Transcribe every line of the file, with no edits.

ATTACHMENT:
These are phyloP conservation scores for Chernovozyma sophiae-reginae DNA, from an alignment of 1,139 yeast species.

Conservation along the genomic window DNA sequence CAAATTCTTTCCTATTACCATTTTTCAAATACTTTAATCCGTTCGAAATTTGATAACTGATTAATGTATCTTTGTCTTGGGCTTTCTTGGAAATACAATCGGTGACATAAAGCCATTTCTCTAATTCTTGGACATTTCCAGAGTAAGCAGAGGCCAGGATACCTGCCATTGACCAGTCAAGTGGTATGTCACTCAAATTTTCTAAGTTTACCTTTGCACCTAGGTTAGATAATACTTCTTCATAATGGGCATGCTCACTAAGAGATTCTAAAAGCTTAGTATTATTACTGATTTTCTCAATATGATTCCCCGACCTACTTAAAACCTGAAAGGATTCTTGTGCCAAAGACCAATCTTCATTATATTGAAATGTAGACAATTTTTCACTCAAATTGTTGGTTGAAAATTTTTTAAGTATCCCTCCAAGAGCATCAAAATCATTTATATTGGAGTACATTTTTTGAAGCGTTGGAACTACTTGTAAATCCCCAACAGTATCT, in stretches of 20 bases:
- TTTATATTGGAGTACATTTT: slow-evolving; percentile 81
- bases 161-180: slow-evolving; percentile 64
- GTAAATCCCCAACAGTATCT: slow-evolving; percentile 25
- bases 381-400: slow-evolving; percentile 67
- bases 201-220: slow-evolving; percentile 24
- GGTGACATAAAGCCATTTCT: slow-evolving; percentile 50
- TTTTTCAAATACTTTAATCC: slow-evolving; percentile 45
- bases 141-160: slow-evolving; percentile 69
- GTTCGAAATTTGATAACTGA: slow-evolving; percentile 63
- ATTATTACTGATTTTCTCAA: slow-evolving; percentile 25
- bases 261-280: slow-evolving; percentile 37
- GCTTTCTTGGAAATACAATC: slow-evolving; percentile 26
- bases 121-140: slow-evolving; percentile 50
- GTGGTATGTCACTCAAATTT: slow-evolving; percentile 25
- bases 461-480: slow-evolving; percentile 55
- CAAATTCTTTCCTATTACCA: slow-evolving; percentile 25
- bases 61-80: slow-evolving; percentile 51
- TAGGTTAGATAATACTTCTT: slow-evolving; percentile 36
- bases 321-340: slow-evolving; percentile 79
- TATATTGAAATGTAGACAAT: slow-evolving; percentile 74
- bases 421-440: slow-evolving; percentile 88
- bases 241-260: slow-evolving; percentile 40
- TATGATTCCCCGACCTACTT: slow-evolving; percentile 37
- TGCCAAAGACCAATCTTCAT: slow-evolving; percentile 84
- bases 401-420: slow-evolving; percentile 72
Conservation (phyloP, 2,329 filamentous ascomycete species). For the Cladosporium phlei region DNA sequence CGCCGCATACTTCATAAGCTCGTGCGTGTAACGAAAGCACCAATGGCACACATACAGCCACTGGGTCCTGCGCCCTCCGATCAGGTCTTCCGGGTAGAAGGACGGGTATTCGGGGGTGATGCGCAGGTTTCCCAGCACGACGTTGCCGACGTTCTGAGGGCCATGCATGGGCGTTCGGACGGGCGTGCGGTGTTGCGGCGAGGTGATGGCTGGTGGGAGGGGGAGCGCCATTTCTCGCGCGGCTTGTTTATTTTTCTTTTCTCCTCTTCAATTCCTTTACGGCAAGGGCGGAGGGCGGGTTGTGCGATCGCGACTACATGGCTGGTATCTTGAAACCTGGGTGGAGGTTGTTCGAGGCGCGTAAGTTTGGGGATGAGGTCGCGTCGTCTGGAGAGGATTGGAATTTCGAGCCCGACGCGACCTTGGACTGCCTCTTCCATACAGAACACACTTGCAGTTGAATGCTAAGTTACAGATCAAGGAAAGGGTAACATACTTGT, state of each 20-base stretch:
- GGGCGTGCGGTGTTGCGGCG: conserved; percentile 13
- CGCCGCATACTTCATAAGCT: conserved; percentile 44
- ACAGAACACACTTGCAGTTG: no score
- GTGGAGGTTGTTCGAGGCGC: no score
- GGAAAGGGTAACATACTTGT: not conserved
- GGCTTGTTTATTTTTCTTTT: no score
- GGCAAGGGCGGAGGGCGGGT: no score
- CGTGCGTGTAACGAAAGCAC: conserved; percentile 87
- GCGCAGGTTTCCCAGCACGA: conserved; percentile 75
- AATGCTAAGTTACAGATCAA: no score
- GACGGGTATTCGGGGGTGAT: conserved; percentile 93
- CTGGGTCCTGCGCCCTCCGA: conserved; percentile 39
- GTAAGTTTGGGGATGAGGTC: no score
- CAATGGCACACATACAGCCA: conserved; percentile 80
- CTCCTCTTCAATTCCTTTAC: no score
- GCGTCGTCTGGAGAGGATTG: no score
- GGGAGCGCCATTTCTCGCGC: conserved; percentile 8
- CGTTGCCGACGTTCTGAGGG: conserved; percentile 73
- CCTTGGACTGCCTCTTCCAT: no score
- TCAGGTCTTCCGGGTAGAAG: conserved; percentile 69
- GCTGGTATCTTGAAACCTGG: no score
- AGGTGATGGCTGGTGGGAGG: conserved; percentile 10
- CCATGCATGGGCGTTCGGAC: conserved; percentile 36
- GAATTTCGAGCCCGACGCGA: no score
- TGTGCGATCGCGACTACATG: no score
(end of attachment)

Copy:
These are phyloP conservation scores for Chernovozyma sophiae-reginae DNA, from an alignment of 1,139 yeast species.

Conservation along the genomic window DNA sequence CAAATTCTTTCCTATTACCATTTTTCAAATACTTTAATCCGTTCGAAATTTGATAACTGATTAATGTATCTTTGTCTTGGGCTTTCTTGGAAATACAATCGGTGACATAAAGCCATTTCTCTAATTCTTGGACATTTCCAGAGTAAGCAGAGGCCAGGATACCTGCCATTGACCAGTCAAGTGGTATGTCACTCAAATTTTCTAAGTTTACCTTTGCACCTAGGTTAGATAATACTTCTTCATAATGGGCATGCTCACTAAGAGATTCTAAAAGCTTAGTATTATTACTGATTTTCTCAATATGATTCCCCGACCTACTTAAAACCTGAAAGGATTCTTGTGCCAAAGACCAATCTTCATTATATTGAAATGTAGACAATTTTTCACTCAAATTGTTGGTTGAAAATTTTTTAAGTATCCCTCCAAGAGCATCAAAATCATTTATATTGGAGTACATTTTTTGAAGCGTTGGAACTACTTGTAAATCCCCAACAGTATCT, in stretches of 20 bases:
- TTTATATTGGAGTACATTTT: slow-evolving; percentile 81
- bases 161-180: slow-evolving; percentile 64
- GTAAATCCCCAACAGTATCT: slow-evolving; percentile 25
- bases 381-400: slow-evolving; percentile 67
- bases 201-220: slow-evolving; percentile 24
- GGTGACATAAAGCCATTTCT: slow-evolving; percentile 50
- TTTTTCAAATACTTTAATCC: slow-evolving; percentile 45
- bases 141-160: slow-evolving; percentile 69
- GTTCGAAATTTGATAACTGA: slow-evolving; percentile 63
- ATTATTACTGATTTTCTCAA: slow-evolving; percentile 25
- bases 261-280: slow-evolving; percentile 37
- GCTTTCTTGGAAATACAATC: slow-evolving; percentile 26
- bases 121-140: slow-evolving; percentile 50
- GTGGTATGTCACTCAAATTT: slow-evolving; percentile 25
- bases 461-480: slow-evolving; percentile 55
- CAAATTCTTTCCTATTACCA: slow-evolving; percentile 25
- bases 61-80: slow-evolving; percentile 51
- TAGGTTAGATAATACTTCTT: slow-evolving; percentile 36
- bases 321-340: slow-evolving; percentile 79
- TATATTGAAATGTAGACAAT: slow-evolving; percentile 74
- bases 421-440: slow-evolving; percentile 88
- bases 241-260: slow-evolving; percentile 40
- TATGATTCCCCGACCTACTT: slow-evolving; percentile 37
- TGCCAAAGACCAATCTTCAT: slow-evolving; percentile 84
- bases 401-420: slow-evolving; percentile 72
Conservation (phyloP, 2,329 filamentous ascomycete species). For the Cladosporium phlei region DNA sequence CGCCGCATACTTCATAAGCTCGTGCGTGTAACGAAAGCACCAATGGCACACATACAGCCACTGGGTCCTGCGCCCTCCGATCAGGTCTTCCGGGTAGAAGGACGGGTATTCGGGGGTGATGCGCAGGTTTCCCAGCACGACGTTGCCGACGTTCTGAGGGCCATGCATGGGCGTTCGGACGGGCGTGCGGTGTTGCGGCGAGGTGATGGCTGGTGGGAGGGGGAGCGCCATTTCTCGCGCGGCTTGTTTATTTTTCTTTTCTCCTCTTCAATTCCTTTACGGCAAGGGCGGAGGGCGGGTTGTGCGATCGCGACTACATGGCTGGTATCTTGAAACCTGGGTGGAGGTTGTTCGAGGCGCGTAAGTTTGGGGATGAGGTCGCGTCGTCTGGAGAGGATTGGAATTTCGAGCCCGACGCGACCTTGGACTGCCTCTTCCATACAGAACACACTTGCAGTTGAATGCTAAGTTACAGATCAAGGAAAGGGTAACATACTTGT, state of each 20-base stretch:
- GGGCGTGCGGTGTTGCGGCG: conserved; percentile 13
- CGCCGCATACTTCATAAGCT: conserved; percentile 44
- ACAGAACACACTTGCAGTTG: no score
- GTGGAGGTTGTTCGAGGCGC: no score
- GGAAAGGGTAACATACTTGT: not conserved
- GGCTTGTTTATTTTTCTTTT: no score
- GGCAAGGGCGGAGGGCGGGT: no score
- CGTGCGTGTAACGAAAGCAC: conserved; percentile 87
- GCGCAGGTTTCCCAGCACGA: conserved; percentile 75
- AATGCTAAGTTACAGATCAA: no score
- GACGGGTATTCGGGGGTGAT: conserved; percentile 93
- CTGGGTCCTGCGCCCTCCGA: conserved; percentile 39
- GTAAGTTTGGGGATGAGGTC: no score
- CAATGGCACACATACAGCCA: conserved; percentile 80
- CTCCTCTTCAATTCCTTTAC: no score
- GCGTCGTCTGGAGAGGATTG: no score
- GGGAGCGCCATTTCTCGCGC: conserved; percentile 8
- CGTTGCCGACGTTCTGAGGG: conserved; percentile 73
- CCTTGGACTGCCTCTTCCAT: no score
- TCAGGTCTTCCGGGTAGAAG: conserved; percentile 69
- GCTGGTATCTTGAAACCTGG: no score
- AGGTGATGGCTGGTGGGAGG: conserved; percentile 10
- CCATGCATGGGCGTTCGGAC: conserved; percentile 36
- GAATTTCGAGCCCGACGCGA: no score
- TGTGCGATCGCGACTACATG: no score